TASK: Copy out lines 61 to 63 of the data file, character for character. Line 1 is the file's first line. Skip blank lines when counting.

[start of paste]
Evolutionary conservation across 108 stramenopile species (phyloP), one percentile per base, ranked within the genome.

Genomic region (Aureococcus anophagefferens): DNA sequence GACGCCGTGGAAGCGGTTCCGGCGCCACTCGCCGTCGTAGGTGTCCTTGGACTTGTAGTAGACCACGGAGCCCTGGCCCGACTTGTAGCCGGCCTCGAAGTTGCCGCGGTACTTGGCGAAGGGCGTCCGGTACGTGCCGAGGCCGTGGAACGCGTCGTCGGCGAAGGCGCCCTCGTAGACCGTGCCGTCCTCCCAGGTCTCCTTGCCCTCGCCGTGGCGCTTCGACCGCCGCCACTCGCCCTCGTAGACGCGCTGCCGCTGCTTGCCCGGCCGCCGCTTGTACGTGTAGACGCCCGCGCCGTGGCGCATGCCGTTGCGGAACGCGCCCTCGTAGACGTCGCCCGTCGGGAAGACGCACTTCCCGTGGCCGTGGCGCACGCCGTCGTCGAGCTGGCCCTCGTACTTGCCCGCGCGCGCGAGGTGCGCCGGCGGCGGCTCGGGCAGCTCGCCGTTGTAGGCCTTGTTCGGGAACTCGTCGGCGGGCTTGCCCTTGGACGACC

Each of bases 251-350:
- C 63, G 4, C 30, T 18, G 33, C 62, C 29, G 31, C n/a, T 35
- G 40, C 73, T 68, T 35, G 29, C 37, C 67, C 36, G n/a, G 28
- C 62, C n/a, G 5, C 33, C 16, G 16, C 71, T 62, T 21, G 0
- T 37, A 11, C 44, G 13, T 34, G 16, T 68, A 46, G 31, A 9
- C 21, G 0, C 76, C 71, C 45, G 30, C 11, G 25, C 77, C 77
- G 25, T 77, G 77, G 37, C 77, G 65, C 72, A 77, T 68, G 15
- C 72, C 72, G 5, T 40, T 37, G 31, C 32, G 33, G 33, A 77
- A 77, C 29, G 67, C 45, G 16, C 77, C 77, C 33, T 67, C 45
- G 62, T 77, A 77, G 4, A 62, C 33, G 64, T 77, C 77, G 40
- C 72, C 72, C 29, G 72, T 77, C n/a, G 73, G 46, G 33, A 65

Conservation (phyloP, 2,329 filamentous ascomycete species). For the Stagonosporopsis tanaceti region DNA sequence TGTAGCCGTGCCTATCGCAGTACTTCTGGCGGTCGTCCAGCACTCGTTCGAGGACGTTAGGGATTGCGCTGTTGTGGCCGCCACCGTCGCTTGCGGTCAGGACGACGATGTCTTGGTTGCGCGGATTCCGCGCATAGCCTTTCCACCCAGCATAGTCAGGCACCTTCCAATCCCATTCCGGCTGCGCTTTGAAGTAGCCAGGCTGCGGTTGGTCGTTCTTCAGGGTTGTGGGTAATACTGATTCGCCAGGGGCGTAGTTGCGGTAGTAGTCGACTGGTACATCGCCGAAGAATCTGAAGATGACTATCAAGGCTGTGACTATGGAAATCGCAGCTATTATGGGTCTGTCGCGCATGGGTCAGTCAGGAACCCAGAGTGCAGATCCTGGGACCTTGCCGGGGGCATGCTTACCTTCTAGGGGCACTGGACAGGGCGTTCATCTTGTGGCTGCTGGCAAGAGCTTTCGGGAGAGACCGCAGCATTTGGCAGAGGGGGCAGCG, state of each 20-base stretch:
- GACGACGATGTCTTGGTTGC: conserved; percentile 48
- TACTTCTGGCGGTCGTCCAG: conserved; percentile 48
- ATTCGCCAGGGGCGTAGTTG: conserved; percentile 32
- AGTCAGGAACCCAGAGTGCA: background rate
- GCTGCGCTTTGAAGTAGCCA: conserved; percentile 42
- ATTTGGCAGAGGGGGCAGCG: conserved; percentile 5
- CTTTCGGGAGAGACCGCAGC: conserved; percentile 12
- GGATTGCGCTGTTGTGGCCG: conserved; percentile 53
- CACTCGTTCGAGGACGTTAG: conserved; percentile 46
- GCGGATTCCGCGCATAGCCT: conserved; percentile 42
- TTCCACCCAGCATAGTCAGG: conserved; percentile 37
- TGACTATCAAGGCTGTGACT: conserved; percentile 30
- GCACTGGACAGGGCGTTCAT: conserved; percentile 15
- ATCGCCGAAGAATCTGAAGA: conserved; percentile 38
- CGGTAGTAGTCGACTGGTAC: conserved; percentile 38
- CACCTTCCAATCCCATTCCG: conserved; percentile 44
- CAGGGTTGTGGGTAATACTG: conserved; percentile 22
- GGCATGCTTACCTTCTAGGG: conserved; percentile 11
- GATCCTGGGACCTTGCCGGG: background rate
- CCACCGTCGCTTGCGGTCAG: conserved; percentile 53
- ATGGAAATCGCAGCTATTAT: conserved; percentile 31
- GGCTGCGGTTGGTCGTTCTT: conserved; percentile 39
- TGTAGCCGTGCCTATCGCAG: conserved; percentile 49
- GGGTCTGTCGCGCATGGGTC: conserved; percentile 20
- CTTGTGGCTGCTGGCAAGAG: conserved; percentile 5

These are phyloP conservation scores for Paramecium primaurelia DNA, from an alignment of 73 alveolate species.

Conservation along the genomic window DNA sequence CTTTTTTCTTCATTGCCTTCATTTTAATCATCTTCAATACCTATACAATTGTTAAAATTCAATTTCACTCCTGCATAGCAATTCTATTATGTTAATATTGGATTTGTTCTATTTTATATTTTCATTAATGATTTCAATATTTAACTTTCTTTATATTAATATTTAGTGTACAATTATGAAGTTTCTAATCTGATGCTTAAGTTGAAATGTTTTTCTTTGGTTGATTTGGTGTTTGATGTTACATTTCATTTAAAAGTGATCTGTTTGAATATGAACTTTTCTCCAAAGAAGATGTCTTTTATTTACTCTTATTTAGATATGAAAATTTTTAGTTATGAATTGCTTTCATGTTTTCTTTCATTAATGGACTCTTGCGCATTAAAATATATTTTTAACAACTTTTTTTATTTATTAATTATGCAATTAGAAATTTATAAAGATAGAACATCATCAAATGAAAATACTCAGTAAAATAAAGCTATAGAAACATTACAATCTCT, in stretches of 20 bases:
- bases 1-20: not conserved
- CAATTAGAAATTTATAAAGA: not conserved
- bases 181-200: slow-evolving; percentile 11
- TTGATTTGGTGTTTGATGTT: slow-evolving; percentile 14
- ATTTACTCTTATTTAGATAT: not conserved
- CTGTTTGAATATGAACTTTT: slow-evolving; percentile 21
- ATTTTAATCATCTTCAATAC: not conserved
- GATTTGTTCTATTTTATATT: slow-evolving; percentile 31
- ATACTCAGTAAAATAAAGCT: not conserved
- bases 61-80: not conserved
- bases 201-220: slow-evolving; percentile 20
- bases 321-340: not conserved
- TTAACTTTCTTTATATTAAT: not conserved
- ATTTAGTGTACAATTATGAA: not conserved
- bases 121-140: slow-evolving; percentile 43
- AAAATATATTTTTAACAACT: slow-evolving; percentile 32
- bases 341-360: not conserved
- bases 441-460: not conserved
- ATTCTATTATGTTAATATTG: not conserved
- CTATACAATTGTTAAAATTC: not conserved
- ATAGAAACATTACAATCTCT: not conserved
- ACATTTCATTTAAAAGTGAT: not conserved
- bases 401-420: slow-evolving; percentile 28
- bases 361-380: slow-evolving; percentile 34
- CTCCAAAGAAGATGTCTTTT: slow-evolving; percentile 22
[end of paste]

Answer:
- CTATACAATTGTTAAAATTC: not conserved
- ATAGAAACATTACAATCTCT: not conserved
- ACATTTCATTTAAAAGTGAT: not conserved